Coins from the Hallaton Treasure, copyright Leicestershire County Council

Saturday 23 July

Spent the day working at the museum’s I Love Archaeology! event as part of the Festival of British Archaeology.  I was joined by Leicestershire Finds Liaison Officer, Wendy Scott, who kindly gave up her Saturday to talk to visitors about Roman coins and show them some of her handling collection.  I had fun showing kids (and a few adults) how to strike their own replica Corieltavian coins with our bespoke coin striking kit.  Also got to show off a few coins from the Treasure which aren’t usually on display and allowed visitors to carefully handle them.    A lovely day.

Sunday 24 July

Hallaton Treasure Roadshow visited a Festival event in the village of Great Bowden near Market Harborough organised by the very active Great Bowden Heritage and Archaeology  group.  They were launching their new book “Furlong and Furrow” and I had another enjoyable day talking to people about the Treasure and doing more coin making.  My roadshow events usually involve me dressed as “Seren the Iron Age” woman and this was no exception.  Had a go at making a thumb pot out of clay which was one of the fun activities organised by the group for the event.  It turns out that Seren is a rubbish potter and I gave up after my third disastrous attempt.  Was good to get out of my itchy, woollen tube dress at the end of the day!

Monday 25 July

My first full day back in the office for a while was spent catching up on emails and working towards the next major stage of the project – the displaying the Hallaton Helmet at Harborough Museum following three years of conservation at the British Museum.  Conservation work will finish in December this year and the helmet will be displayed at the end of January.  It’s such an exciting project to be involved in, but there is still lots to do before the public get to see this magnificent example of a 1st century AD, silver-gilt, cavalry helmet.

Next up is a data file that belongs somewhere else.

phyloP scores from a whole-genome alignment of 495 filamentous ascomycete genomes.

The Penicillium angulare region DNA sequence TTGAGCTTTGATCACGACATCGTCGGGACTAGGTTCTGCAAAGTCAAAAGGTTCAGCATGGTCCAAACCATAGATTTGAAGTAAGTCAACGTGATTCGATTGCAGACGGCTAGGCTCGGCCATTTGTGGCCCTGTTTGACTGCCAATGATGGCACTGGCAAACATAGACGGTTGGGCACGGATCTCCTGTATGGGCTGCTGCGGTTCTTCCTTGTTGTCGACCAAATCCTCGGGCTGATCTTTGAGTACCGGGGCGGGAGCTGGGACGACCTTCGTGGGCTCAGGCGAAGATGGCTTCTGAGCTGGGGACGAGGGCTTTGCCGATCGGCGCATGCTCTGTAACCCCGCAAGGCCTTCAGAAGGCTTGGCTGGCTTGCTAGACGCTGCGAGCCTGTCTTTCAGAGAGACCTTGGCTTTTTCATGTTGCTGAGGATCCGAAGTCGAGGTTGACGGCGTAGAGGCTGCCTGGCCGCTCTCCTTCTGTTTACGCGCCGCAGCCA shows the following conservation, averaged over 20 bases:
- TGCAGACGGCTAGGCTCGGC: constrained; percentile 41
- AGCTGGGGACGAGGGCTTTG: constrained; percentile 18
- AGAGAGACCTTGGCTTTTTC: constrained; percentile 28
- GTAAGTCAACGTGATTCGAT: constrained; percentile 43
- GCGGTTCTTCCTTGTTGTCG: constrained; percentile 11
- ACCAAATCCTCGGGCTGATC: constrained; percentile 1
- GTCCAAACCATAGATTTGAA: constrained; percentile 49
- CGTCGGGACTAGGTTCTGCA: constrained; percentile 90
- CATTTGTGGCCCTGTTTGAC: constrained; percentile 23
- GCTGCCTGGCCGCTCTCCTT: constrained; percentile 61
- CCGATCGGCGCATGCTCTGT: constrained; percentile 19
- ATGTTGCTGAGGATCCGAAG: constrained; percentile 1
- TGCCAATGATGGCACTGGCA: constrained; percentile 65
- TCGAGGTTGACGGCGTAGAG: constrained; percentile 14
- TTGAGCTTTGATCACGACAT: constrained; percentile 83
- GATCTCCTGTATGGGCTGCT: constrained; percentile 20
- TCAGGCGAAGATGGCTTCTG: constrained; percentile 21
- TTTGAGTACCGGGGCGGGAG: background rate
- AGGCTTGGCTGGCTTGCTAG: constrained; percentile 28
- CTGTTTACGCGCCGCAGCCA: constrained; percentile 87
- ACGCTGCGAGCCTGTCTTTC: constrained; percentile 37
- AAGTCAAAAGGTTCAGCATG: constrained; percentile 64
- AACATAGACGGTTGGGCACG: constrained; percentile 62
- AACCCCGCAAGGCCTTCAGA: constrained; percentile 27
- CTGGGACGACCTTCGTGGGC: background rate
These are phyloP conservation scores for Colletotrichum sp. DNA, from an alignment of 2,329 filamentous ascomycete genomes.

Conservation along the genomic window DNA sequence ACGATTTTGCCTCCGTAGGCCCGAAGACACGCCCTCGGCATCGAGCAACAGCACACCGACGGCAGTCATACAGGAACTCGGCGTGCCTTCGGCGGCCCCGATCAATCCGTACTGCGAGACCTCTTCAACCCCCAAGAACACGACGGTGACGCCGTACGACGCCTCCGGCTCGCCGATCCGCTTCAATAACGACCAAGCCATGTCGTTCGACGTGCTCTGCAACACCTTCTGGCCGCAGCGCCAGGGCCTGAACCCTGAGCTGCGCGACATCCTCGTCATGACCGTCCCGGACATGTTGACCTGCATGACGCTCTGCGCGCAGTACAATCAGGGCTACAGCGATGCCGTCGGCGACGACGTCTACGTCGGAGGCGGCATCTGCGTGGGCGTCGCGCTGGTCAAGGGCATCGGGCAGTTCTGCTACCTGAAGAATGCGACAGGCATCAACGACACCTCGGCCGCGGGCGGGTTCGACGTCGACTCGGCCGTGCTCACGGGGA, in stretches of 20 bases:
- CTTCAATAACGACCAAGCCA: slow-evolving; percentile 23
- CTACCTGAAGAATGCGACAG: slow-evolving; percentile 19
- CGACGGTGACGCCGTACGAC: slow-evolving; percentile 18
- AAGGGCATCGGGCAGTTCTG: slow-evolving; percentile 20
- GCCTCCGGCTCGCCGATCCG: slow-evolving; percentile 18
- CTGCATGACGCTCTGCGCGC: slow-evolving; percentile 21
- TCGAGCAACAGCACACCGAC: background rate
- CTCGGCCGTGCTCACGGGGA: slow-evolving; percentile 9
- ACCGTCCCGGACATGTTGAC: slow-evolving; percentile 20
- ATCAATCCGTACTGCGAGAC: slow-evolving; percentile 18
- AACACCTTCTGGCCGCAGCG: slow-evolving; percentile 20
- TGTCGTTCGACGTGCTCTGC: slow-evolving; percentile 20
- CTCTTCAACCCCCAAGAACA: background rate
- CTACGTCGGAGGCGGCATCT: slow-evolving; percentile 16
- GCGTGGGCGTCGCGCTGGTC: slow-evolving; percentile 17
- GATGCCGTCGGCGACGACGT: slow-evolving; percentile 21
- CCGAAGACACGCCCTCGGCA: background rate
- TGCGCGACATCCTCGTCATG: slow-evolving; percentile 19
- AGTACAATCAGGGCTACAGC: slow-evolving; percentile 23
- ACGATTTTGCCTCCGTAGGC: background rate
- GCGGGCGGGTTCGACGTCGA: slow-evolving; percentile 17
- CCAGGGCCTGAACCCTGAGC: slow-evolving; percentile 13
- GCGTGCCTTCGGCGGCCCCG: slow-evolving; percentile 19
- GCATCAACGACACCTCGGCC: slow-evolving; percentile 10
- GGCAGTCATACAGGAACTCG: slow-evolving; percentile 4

Cheekpiece from the Hallaton Helmet, copyright University of Leicester Archaeological Services

Tuesday 26 July

Another Hallaton Treasure Roadshow, this time at Charnwood Museum, Loughborough.  A great museum featuring lots of local archaeological finds, well worth a visit.  About 100 people took part in the day which included kids craft activities such as making a “Roman helmet” out of card or an Iron Age torc from glittery pipe cleaners.  Older visitors could chat to me about the Treasure.  Hopefully I didn’t bore them too much, once I get started it’s difficult to stop!

Wednesday 27 July

Back in the office, more helmet planning.  Took a call from a Roman re-enactment group who we hope to work with at the public launch of the helmet at the end of January.  Chatted about hiring stunt Roman cavalrymen and ponies to ride around the town centre.  Also sent some emails to the conservation team working on the helmet regarding photographing the finds and timescales etc.

Arranged to visit Tullie House Museum, Carlisle to see their new Roman Frontier Gallery which currently has a Roman cavalry sports helmet from Nijmegen, The Netherlands.  This helmet as loaned to the museum following their unsuccessful bid for the Crosby Garrett Helmet.  Can’t wait to see it and chat to staff about Roman helmets next month.

Thursday 28 July

Another Roadshow event, this time at The Guildhall, Boston where the Hallaton Treasure Travelling Exhibition is on display.  This exhibition has been touring the East Midlandsfor two years and is another interesting aspect of the Hallaton Treasure Project.  The Guildhall recorded their highest ever number of visitors in one day, hope in part due to the free activities we were providing.  Was impressed by the many finds being displayed in the Guildhall which have just been dug up in an excavation taking place in the town’s Market Place.  A wooden patten was the latest find and staff had to spray it with water every hour!